Meera’s mystery series

 

More than 150 rituals for sound mind, strong body, and meaningful connections to the people around you

More than 150 rituals for sound mind, strong body, and meaningful connections to the people around you

Anyone can find peace, clarity, and focus...all it takes is a moment

Anyone can find peace, clarity, and focus…all it takes is a moment

 

 

 

 

 

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In college, I often washed my then waist-long auburn hair with apple cider vinegar to keep the locks healthy and shining. And years ago, I discovered the decadent pleasure of a hot rosemary oil treatment and scalp massage that uses lavender oil.

 

 

If you grow your own herbs, making hair-care products couldn’t be easier.

 

 

Lavender is an old-time favorite herb that can be used in many beauty products

Lavender is an old-time favorite herb for homemade beauty products

 

 

 

The following are simple recipes you can make with home grown herbs and essential oils available in health food stores.

 

 

Apple Cider Vinegar Rinse Recipe: 4 cups of warm water to 1 cup apple cider vinegar. After you’ve washed the shampoo out of your hair, use the vinegar water as your final rinse.

 

 

Alternatively, you could add a couple of ounces of your favorite herbs like lavender, lemon balm, chamomile, or rosemary sprigs along with scented essential oils to impart shine and fragrance to your hair.  Rosemary is also good for promoting hair and scalp health.

 

 

Rosemary Rinse Recipe: 4 cups of boiling water poured over 2 ounces of rosemary springs. Let set overnight under a lid or cover. The next day,  strain out the rosemary sprigs and add to the liquid 10.5 ounces of apple cider vinegar and 10 drops of rosemary essential oil. Wash your hair, rinse, and as a final step pour through your hair the rosemary rinse.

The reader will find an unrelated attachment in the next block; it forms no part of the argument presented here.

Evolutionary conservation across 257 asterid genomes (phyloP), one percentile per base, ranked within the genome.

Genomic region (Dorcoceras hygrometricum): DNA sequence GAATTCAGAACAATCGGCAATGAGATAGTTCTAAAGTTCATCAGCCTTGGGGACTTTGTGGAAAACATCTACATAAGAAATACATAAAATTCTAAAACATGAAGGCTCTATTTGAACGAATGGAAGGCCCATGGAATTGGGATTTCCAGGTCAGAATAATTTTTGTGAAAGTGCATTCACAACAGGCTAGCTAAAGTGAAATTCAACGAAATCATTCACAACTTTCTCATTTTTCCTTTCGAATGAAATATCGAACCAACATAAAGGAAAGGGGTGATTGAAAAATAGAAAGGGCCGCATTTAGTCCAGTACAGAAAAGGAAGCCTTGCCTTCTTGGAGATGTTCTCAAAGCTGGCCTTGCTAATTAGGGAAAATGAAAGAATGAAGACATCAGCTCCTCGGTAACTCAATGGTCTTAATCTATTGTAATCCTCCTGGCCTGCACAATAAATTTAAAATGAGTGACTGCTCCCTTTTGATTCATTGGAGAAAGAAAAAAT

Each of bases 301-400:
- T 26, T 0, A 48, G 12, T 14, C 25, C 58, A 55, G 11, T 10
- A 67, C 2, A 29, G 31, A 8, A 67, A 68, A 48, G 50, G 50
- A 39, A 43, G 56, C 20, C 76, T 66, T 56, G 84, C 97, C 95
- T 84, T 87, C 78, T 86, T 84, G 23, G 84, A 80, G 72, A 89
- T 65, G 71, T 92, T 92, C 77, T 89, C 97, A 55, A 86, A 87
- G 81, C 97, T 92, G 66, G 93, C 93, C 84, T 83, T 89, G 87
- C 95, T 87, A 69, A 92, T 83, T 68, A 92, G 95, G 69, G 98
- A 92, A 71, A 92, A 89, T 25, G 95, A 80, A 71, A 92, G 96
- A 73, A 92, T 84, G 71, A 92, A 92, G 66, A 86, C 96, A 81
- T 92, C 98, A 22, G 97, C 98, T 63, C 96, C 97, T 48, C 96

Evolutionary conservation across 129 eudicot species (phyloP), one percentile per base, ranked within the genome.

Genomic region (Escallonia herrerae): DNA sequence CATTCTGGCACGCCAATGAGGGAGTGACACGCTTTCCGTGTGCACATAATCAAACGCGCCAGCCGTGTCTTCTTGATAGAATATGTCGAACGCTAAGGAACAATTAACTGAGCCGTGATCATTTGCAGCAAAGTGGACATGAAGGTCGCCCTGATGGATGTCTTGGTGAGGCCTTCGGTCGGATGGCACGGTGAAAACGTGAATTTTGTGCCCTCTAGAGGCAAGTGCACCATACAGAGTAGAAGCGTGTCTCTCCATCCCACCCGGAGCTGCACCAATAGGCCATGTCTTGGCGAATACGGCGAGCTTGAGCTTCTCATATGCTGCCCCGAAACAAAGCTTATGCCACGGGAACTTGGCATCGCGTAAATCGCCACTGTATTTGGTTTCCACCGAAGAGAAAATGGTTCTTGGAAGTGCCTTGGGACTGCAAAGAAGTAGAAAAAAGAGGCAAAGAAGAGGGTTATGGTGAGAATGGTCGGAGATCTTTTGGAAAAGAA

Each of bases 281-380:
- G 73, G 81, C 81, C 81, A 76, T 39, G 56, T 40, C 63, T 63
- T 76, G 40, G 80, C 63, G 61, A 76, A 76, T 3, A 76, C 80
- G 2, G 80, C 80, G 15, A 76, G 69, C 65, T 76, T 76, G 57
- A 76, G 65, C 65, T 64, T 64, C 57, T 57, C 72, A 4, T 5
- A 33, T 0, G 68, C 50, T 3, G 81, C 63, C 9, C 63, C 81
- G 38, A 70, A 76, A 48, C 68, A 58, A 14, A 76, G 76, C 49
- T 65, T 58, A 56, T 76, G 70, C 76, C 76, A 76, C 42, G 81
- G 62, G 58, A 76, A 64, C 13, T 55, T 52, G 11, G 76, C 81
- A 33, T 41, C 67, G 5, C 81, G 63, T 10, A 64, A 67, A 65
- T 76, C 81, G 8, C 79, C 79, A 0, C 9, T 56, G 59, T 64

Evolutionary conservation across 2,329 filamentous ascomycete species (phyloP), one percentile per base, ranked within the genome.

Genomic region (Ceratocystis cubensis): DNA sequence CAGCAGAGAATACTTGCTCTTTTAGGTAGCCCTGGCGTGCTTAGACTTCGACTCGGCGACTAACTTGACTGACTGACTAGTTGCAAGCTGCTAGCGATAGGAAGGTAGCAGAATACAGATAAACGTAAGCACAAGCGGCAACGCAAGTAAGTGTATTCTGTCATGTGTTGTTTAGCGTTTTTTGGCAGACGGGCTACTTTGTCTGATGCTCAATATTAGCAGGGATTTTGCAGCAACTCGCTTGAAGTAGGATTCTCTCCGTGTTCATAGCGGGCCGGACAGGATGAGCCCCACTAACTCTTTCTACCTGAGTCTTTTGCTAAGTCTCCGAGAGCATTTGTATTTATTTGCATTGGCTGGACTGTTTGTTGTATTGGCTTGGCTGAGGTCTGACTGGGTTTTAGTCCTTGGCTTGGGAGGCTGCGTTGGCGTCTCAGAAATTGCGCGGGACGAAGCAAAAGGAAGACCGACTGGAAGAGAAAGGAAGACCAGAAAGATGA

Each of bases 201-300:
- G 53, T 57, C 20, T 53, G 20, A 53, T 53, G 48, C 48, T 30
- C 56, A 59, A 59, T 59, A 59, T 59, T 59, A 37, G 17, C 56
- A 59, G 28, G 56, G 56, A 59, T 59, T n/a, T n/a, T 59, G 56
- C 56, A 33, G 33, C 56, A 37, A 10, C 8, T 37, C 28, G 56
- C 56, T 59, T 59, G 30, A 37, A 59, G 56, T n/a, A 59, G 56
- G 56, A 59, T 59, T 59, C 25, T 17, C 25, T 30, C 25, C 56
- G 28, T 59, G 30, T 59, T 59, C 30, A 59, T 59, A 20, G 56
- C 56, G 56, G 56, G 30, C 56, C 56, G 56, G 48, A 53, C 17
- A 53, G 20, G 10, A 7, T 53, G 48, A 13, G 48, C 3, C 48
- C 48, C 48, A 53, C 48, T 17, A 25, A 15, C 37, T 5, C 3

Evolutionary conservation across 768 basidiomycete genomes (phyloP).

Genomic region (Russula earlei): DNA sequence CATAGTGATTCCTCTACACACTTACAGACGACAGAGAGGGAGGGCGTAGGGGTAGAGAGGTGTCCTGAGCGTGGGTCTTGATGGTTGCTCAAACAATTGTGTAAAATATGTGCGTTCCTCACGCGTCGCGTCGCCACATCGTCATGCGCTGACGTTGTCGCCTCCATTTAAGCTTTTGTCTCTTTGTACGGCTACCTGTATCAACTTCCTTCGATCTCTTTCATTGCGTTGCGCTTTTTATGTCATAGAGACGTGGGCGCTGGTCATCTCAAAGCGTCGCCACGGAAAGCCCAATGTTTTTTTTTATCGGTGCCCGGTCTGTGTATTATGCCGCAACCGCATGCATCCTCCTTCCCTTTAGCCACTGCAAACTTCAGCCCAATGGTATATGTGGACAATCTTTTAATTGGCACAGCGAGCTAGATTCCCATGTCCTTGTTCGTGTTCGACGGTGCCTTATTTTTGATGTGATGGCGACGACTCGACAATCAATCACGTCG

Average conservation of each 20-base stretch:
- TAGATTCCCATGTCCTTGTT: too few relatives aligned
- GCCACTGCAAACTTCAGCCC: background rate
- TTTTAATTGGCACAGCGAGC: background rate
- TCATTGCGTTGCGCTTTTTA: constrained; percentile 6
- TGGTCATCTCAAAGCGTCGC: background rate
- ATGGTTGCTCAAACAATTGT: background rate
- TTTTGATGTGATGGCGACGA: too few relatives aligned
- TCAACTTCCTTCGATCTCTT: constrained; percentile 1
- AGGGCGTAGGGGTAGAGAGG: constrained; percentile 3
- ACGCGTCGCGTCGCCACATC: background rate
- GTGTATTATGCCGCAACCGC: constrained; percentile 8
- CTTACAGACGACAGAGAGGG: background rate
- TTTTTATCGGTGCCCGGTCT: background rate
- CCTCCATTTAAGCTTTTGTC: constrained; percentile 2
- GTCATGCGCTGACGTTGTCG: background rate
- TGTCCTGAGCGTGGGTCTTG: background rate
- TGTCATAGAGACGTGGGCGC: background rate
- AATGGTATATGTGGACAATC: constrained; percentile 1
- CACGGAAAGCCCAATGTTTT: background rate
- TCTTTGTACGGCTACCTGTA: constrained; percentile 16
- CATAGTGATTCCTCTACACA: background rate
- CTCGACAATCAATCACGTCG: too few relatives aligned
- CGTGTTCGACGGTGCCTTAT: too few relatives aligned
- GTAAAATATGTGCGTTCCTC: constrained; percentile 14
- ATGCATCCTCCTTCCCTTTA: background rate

For dry hair and scalp, create an oil treatment that you can do once every three weeks or a on a monthly basis. You’ll need rosemary, lavender, and a bit of tea tree oil (which possesses chemicals that may kill bacteria and fungus and reduce dandruff).

 

 

Hot Herbal Oil Treatment: 2 drops each of the following herbal oils–rosemary, tea tree, lavender–in 6 tablespoons of coconut oil. Thoroughly combine in a dark bottle, seal, and store. When you are ready for your hot oil treatment, sparingly apply the oil to strands of dry hair until all is lightly coated, not saturated. Cover with a hot towel for 15 to 20 minutes. Remove the towel and wash with shampoo as usual.

 

 

 

 

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If you love all things natural, country, and homemade AND you enjoy a cozy mystery, check out my novels available online at Amazon.com, Barnes & Noble, Walmart, and other retail outlets as well as in bookstores everywhere.

 

For my newest novel, A HIVE OF HOMICIDES, click on the link: http://tinyurl.com/ya5vhhpm

 

 

 

 

COMING Sept. 2017

Available NOW

The second book in the Henny Penny Farmette series

The second book in the Henny Penny Farmette series

First book in Meera Lester's Henny Penny Farmette series of cozy mysteries

Meera Lester’s debut novel in the Henny Penny Farmette series of cozy mysteries

 

 

 

 

 

 

 

 

 

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Making Homemade Soap in Under an Hour